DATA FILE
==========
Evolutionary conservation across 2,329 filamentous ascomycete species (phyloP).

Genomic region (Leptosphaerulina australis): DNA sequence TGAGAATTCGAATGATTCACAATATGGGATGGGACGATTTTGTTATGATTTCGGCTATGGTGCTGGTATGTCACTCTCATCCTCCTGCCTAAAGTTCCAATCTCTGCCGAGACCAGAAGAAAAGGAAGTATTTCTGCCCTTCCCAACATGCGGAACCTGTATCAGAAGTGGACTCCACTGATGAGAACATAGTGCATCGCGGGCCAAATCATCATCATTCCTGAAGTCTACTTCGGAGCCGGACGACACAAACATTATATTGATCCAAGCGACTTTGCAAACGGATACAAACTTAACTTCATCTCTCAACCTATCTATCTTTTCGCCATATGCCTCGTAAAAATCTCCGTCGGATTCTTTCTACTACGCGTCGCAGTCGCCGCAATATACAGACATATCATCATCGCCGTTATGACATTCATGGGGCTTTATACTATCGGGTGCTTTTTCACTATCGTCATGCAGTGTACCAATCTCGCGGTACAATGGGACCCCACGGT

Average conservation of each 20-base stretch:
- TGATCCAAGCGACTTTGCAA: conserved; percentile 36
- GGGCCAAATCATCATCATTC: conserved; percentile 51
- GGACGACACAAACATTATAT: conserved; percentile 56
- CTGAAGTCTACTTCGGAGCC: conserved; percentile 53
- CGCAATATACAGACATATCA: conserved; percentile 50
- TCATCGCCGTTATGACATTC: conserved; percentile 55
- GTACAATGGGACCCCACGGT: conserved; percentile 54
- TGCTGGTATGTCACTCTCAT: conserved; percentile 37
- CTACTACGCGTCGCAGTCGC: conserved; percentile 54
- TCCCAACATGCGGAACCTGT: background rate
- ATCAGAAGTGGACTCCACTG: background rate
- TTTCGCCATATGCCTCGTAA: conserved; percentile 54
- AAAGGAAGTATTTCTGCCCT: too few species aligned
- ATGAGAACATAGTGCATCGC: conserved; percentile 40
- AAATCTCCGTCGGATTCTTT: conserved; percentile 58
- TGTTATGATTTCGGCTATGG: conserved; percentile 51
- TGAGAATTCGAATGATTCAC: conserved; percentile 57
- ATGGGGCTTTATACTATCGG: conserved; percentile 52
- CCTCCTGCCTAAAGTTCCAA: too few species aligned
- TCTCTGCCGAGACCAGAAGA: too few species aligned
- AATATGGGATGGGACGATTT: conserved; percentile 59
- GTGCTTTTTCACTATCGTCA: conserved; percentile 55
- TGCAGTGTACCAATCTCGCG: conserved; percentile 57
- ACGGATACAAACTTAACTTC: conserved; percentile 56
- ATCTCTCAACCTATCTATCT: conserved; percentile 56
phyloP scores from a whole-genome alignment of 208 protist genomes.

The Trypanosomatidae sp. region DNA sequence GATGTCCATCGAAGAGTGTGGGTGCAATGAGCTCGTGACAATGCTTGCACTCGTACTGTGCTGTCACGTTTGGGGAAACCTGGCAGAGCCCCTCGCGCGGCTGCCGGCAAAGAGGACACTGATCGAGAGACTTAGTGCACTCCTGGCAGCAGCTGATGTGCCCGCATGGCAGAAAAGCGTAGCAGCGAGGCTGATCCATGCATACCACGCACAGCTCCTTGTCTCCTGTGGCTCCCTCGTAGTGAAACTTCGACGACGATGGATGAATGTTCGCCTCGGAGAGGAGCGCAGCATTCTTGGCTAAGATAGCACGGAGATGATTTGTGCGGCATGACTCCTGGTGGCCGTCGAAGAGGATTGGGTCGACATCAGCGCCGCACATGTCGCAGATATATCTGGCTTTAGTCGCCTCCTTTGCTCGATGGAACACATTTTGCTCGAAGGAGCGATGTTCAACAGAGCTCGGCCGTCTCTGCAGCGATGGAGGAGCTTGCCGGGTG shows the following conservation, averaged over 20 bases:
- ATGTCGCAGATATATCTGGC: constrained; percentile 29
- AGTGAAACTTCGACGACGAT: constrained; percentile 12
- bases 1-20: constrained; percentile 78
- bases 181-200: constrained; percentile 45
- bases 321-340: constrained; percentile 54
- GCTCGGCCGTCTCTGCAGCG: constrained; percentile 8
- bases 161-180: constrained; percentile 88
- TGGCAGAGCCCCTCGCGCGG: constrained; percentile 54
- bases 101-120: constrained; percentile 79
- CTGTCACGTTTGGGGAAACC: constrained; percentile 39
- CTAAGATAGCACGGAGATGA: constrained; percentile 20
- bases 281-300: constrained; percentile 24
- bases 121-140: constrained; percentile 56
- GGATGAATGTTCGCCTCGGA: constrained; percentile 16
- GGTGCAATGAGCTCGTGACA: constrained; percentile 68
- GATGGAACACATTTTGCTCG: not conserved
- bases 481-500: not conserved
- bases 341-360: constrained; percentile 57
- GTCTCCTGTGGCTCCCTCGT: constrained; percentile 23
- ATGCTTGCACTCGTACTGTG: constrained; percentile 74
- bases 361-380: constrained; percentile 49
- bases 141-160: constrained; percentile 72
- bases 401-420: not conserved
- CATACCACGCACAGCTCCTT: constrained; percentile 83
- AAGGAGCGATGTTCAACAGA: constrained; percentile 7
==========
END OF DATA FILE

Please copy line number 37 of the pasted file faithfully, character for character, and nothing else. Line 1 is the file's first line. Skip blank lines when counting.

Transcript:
- bases 161-180: constrained; percentile 88